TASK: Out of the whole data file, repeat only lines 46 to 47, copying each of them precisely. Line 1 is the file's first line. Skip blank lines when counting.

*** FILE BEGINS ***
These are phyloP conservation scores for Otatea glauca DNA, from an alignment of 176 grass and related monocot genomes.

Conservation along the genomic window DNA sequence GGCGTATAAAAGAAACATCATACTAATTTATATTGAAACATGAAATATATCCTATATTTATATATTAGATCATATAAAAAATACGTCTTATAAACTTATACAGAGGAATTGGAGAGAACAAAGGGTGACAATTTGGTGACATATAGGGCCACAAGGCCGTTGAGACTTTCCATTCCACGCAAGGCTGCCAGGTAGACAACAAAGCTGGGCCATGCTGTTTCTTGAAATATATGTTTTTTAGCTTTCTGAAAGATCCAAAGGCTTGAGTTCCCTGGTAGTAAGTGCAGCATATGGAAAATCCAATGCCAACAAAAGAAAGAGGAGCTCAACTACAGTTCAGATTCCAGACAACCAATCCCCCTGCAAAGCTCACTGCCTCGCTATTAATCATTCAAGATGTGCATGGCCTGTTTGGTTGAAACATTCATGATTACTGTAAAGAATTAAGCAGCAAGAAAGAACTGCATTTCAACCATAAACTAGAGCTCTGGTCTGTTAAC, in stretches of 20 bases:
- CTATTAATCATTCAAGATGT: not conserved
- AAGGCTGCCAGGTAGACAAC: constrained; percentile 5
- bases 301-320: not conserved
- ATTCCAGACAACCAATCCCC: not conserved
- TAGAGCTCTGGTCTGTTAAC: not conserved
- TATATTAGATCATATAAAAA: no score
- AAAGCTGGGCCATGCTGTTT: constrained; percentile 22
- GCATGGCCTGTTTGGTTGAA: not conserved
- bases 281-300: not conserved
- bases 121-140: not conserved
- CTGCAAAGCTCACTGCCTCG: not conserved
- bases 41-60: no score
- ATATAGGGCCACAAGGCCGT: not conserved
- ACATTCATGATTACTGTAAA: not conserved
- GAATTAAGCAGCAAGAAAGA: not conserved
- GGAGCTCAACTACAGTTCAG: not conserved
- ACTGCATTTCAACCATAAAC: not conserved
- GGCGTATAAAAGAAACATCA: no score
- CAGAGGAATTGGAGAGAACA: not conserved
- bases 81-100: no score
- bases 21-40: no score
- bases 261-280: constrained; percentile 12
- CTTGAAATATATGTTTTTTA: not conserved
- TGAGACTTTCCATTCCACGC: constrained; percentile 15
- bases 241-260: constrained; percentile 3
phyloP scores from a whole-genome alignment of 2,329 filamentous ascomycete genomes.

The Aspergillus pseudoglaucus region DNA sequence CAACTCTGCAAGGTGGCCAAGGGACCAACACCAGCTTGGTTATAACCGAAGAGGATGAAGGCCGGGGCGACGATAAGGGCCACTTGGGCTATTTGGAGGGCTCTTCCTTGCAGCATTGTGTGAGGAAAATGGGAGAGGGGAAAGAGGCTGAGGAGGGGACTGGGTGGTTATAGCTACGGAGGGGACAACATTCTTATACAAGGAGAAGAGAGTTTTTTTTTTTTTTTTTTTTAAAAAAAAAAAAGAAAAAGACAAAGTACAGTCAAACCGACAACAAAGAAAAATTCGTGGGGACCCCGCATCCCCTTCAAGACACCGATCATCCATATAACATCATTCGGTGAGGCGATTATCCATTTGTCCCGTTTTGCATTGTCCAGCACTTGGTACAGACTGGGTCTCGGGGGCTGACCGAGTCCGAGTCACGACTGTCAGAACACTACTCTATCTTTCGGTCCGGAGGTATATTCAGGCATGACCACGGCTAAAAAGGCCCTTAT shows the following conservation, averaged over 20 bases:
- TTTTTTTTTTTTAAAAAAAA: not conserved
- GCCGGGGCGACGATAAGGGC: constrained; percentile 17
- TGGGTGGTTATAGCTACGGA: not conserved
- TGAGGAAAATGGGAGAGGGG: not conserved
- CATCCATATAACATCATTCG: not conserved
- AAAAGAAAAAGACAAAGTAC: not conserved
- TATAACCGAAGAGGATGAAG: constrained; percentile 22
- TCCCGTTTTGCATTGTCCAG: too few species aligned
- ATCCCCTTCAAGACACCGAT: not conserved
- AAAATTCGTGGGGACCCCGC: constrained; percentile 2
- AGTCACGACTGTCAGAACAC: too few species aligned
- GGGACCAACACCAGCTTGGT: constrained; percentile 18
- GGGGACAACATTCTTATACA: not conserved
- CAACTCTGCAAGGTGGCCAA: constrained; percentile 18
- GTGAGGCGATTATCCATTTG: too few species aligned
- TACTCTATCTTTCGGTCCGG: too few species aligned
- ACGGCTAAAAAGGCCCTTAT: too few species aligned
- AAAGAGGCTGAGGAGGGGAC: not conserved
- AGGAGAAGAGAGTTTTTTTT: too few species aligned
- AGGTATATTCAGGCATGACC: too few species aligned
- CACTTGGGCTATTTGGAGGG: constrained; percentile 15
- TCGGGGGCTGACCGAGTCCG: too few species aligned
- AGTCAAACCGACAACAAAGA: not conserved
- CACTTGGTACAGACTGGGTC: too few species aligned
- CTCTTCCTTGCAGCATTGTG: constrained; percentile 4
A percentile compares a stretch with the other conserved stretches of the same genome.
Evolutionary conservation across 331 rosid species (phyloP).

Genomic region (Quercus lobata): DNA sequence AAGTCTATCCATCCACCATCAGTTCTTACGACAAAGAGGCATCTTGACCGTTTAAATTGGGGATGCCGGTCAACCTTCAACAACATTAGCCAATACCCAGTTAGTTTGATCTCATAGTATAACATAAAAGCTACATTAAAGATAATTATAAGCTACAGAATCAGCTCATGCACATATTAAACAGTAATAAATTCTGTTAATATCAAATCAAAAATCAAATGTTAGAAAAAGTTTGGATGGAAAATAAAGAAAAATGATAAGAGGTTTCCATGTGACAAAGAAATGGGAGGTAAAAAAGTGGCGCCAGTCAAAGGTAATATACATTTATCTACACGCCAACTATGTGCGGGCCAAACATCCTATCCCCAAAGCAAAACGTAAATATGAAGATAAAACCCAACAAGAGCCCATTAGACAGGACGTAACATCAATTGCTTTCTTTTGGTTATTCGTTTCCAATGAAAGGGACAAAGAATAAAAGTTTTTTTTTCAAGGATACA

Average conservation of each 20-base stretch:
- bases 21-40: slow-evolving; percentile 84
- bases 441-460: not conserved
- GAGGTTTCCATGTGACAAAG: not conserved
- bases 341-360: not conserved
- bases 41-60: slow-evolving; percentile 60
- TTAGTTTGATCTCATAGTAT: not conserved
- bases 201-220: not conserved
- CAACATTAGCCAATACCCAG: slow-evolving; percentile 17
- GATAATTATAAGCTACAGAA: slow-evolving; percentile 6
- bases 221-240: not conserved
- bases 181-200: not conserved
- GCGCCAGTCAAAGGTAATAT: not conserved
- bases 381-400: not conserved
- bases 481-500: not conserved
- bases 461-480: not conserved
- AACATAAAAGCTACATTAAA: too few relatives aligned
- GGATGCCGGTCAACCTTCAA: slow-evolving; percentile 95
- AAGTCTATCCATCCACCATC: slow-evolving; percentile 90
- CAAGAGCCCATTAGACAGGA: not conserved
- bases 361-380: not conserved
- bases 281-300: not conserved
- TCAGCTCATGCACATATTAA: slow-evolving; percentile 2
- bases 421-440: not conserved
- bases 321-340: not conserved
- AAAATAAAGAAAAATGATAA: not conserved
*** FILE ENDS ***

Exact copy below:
- ACGGCTAAAAAGGCCCTTAT: too few species aligned
- AAAGAGGCTGAGGAGGGGAC: not conserved